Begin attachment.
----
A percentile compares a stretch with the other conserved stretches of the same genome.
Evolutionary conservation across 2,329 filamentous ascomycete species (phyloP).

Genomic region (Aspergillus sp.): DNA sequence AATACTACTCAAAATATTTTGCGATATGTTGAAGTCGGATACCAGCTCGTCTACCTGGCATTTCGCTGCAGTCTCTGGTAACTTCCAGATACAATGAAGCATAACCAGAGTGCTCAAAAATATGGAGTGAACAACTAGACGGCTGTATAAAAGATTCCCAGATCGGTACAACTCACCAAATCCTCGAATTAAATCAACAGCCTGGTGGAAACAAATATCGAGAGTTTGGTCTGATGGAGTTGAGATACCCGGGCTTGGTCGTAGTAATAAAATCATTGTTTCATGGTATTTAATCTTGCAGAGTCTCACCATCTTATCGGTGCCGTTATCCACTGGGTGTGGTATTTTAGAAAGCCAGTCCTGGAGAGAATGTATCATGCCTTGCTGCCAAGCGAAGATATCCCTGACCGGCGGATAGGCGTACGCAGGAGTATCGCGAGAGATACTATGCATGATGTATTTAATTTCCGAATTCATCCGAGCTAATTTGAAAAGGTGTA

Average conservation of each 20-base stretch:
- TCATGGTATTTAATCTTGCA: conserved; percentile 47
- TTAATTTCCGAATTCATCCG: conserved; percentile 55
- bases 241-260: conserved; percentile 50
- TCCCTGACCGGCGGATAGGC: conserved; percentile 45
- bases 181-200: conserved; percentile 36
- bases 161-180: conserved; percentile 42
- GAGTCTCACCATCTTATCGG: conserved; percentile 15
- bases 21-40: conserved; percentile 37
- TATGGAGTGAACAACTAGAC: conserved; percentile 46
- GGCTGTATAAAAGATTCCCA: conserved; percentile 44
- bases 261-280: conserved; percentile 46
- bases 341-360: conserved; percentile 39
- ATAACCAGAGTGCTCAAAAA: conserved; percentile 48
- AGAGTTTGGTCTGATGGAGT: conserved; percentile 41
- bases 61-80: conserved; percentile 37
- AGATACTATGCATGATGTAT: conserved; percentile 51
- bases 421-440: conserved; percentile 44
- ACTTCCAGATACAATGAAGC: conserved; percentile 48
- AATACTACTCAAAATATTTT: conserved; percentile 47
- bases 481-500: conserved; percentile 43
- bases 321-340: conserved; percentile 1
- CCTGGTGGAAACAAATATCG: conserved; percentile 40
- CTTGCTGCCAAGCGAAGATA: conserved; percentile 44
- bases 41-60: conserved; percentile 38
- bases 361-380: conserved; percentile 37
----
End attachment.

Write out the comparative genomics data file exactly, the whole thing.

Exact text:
A percentile compares a stretch with the other conserved stretches of the same genome.
Evolutionary conservation across 2,329 filamentous ascomycete species (phyloP).

Genomic region (Aspergillus sp.): DNA sequence AATACTACTCAAAATATTTTGCGATATGTTGAAGTCGGATACCAGCTCGTCTACCTGGCATTTCGCTGCAGTCTCTGGTAACTTCCAGATACAATGAAGCATAACCAGAGTGCTCAAAAATATGGAGTGAACAACTAGACGGCTGTATAAAAGATTCCCAGATCGGTACAACTCACCAAATCCTCGAATTAAATCAACAGCCTGGTGGAAACAAATATCGAGAGTTTGGTCTGATGGAGTTGAGATACCCGGGCTTGGTCGTAGTAATAAAATCATTGTTTCATGGTATTTAATCTTGCAGAGTCTCACCATCTTATCGGTGCCGTTATCCACTGGGTGTGGTATTTTAGAAAGCCAGTCCTGGAGAGAATGTATCATGCCTTGCTGCCAAGCGAAGATATCCCTGACCGGCGGATAGGCGTACGCAGGAGTATCGCGAGAGATACTATGCATGATGTATTTAATTTCCGAATTCATCCGAGCTAATTTGAAAAGGTGTA

Average conservation of each 20-base stretch:
- TCATGGTATTTAATCTTGCA: conserved; percentile 47
- TTAATTTCCGAATTCATCCG: conserved; percentile 55
- bases 241-260: conserved; percentile 50
- TCCCTGACCGGCGGATAGGC: conserved; percentile 45
- bases 181-200: conserved; percentile 36
- bases 161-180: conserved; percentile 42
- GAGTCTCACCATCTTATCGG: conserved; percentile 15
- bases 21-40: conserved; percentile 37
- TATGGAGTGAACAACTAGAC: conserved; percentile 46
- GGCTGTATAAAAGATTCCCA: conserved; percentile 44
- bases 261-280: conserved; percentile 46
- bases 341-360: conserved; percentile 39
- ATAACCAGAGTGCTCAAAAA: conserved; percentile 48
- AGAGTTTGGTCTGATGGAGT: conserved; percentile 41
- bases 61-80: conserved; percentile 37
- AGATACTATGCATGATGTAT: conserved; percentile 51
- bases 421-440: conserved; percentile 44
- ACTTCCAGATACAATGAAGC: conserved; percentile 48
- AATACTACTCAAAATATTTT: conserved; percentile 47
- bases 481-500: conserved; percentile 43
- bases 321-340: conserved; percentile 1
- CCTGGTGGAAACAAATATCG: conserved; percentile 40
- CTTGCTGCCAAGCGAAGATA: conserved; percentile 44
- bases 41-60: conserved; percentile 38
- bases 361-380: conserved; percentile 37